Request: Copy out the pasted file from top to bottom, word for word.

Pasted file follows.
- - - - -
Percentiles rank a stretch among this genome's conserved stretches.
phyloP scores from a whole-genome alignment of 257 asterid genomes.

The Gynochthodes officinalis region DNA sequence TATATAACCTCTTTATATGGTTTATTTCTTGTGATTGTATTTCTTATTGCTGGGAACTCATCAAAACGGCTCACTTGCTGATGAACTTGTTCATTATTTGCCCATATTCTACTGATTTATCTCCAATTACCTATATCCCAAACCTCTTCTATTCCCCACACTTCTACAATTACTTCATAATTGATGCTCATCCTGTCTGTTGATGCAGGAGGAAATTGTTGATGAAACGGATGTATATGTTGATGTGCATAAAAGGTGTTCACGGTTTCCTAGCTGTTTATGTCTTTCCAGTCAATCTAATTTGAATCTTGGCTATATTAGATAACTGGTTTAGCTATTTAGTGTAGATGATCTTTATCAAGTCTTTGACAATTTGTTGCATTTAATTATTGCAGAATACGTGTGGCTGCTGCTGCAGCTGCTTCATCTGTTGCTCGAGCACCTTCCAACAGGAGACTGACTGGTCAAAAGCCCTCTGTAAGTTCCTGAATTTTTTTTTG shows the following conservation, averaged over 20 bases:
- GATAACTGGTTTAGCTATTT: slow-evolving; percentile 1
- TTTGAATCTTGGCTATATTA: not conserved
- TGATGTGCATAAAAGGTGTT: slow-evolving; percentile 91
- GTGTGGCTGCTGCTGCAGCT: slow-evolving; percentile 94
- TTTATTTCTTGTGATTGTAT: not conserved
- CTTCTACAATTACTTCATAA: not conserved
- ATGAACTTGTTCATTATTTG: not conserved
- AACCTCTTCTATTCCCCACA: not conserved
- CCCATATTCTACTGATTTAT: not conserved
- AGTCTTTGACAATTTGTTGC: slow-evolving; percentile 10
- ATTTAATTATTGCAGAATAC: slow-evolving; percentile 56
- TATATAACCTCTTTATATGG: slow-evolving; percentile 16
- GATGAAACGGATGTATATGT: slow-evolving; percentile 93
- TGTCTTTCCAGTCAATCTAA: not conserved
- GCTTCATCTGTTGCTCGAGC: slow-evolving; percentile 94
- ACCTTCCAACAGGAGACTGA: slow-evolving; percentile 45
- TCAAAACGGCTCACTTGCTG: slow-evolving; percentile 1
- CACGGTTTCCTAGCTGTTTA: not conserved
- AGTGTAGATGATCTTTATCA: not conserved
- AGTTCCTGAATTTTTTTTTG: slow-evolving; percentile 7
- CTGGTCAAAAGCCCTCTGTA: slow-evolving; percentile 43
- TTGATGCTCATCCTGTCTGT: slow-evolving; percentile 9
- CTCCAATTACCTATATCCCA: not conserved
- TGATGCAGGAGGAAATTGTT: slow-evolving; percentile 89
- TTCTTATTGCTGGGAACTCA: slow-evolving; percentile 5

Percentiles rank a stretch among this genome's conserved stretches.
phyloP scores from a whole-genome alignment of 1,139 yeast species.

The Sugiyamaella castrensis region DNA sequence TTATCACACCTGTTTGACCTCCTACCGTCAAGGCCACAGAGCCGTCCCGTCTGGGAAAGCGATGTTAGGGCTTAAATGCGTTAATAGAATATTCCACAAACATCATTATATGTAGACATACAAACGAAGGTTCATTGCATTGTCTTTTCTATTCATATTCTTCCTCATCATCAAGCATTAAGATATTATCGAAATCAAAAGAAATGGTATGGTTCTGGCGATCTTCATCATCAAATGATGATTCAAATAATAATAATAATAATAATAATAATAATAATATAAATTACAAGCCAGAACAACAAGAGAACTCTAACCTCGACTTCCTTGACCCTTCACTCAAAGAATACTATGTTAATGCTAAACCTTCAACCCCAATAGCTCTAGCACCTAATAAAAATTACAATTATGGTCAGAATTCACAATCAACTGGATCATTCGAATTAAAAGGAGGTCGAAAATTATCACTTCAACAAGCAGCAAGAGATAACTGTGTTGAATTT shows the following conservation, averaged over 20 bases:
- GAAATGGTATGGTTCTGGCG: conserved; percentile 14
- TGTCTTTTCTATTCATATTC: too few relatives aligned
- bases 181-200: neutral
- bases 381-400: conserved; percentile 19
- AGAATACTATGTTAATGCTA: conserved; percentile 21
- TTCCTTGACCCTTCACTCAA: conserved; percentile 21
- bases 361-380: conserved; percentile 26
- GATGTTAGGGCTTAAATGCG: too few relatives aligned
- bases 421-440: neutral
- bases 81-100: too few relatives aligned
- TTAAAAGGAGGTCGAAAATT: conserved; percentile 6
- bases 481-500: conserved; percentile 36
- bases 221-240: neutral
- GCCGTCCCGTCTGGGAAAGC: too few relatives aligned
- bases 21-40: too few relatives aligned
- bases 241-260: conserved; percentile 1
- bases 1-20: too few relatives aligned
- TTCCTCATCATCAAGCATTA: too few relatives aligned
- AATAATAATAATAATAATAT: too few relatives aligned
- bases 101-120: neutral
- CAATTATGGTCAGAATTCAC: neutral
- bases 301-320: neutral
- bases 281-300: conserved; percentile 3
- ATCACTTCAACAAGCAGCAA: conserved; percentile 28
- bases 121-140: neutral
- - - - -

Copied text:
Percentiles rank a stretch among this genome's conserved stretches.
phyloP scores from a whole-genome alignment of 257 asterid genomes.

The Gynochthodes officinalis region DNA sequence TATATAACCTCTTTATATGGTTTATTTCTTGTGATTGTATTTCTTATTGCTGGGAACTCATCAAAACGGCTCACTTGCTGATGAACTTGTTCATTATTTGCCCATATTCTACTGATTTATCTCCAATTACCTATATCCCAAACCTCTTCTATTCCCCACACTTCTACAATTACTTCATAATTGATGCTCATCCTGTCTGTTGATGCAGGAGGAAATTGTTGATGAAACGGATGTATATGTTGATGTGCATAAAAGGTGTTCACGGTTTCCTAGCTGTTTATGTCTTTCCAGTCAATCTAATTTGAATCTTGGCTATATTAGATAACTGGTTTAGCTATTTAGTGTAGATGATCTTTATCAAGTCTTTGACAATTTGTTGCATTTAATTATTGCAGAATACGTGTGGCTGCTGCTGCAGCTGCTTCATCTGTTGCTCGAGCACCTTCCAACAGGAGACTGACTGGTCAAAAGCCCTCTGTAAGTTCCTGAATTTTTTTTTG shows the following conservation, averaged over 20 bases:
- GATAACTGGTTTAGCTATTT: slow-evolving; percentile 1
- TTTGAATCTTGGCTATATTA: not conserved
- TGATGTGCATAAAAGGTGTT: slow-evolving; percentile 91
- GTGTGGCTGCTGCTGCAGCT: slow-evolving; percentile 94
- TTTATTTCTTGTGATTGTAT: not conserved
- CTTCTACAATTACTTCATAA: not conserved
- ATGAACTTGTTCATTATTTG: not conserved
- AACCTCTTCTATTCCCCACA: not conserved
- CCCATATTCTACTGATTTAT: not conserved
- AGTCTTTGACAATTTGTTGC: slow-evolving; percentile 10
- ATTTAATTATTGCAGAATAC: slow-evolving; percentile 56
- TATATAACCTCTTTATATGG: slow-evolving; percentile 16
- GATGAAACGGATGTATATGT: slow-evolving; percentile 93
- TGTCTTTCCAGTCAATCTAA: not conserved
- GCTTCATCTGTTGCTCGAGC: slow-evolving; percentile 94
- ACCTTCCAACAGGAGACTGA: slow-evolving; percentile 45
- TCAAAACGGCTCACTTGCTG: slow-evolving; percentile 1
- CACGGTTTCCTAGCTGTTTA: not conserved
- AGTGTAGATGATCTTTATCA: not conserved
- AGTTCCTGAATTTTTTTTTG: slow-evolving; percentile 7
- CTGGTCAAAAGCCCTCTGTA: slow-evolving; percentile 43
- TTGATGCTCATCCTGTCTGT: slow-evolving; percentile 9
- CTCCAATTACCTATATCCCA: not conserved
- TGATGCAGGAGGAAATTGTT: slow-evolving; percentile 89
- TTCTTATTGCTGGGAACTCA: slow-evolving; percentile 5

Percentiles rank a stretch among this genome's conserved stretches.
phyloP scores from a whole-genome alignment of 1,139 yeast species.

The Sugiyamaella castrensis region DNA sequence TTATCACACCTGTTTGACCTCCTACCGTCAAGGCCACAGAGCCGTCCCGTCTGGGAAAGCGATGTTAGGGCTTAAATGCGTTAATAGAATATTCCACAAACATCATTATATGTAGACATACAAACGAAGGTTCATTGCATTGTCTTTTCTATTCATATTCTTCCTCATCATCAAGCATTAAGATATTATCGAAATCAAAAGAAATGGTATGGTTCTGGCGATCTTCATCATCAAATGATGATTCAAATAATAATAATAATAATAATAATAATAATAATATAAATTACAAGCCAGAACAACAAGAGAACTCTAACCTCGACTTCCTTGACCCTTCACTCAAAGAATACTATGTTAATGCTAAACCTTCAACCCCAATAGCTCTAGCACCTAATAAAAATTACAATTATGGTCAGAATTCACAATCAACTGGATCATTCGAATTAAAAGGAGGTCGAAAATTATCACTTCAACAAGCAGCAAGAGATAACTGTGTTGAATTT shows the following conservation, averaged over 20 bases:
- GAAATGGTATGGTTCTGGCG: conserved; percentile 14
- TGTCTTTTCTATTCATATTC: too few relatives aligned
- bases 181-200: neutral
- bases 381-400: conserved; percentile 19
- AGAATACTATGTTAATGCTA: conserved; percentile 21
- TTCCTTGACCCTTCACTCAA: conserved; percentile 21
- bases 361-380: conserved; percentile 26
- GATGTTAGGGCTTAAATGCG: too few relatives aligned
- bases 421-440: neutral
- bases 81-100: too few relatives aligned
- TTAAAAGGAGGTCGAAAATT: conserved; percentile 6
- bases 481-500: conserved; percentile 36
- bases 221-240: neutral
- GCCGTCCCGTCTGGGAAAGC: too few relatives aligned
- bases 21-40: too few relatives aligned
- bases 241-260: conserved; percentile 1
- bases 1-20: too few relatives aligned
- TTCCTCATCATCAAGCATTA: too few relatives aligned
- AATAATAATAATAATAATAT: too few relatives aligned
- bases 101-120: neutral
- CAATTATGGTCAGAATTCAC: neutral
- bases 301-320: neutral
- bases 281-300: conserved; percentile 3
- ATCACTTCAACAAGCAGCAA: conserved; percentile 28
- bases 121-140: neutral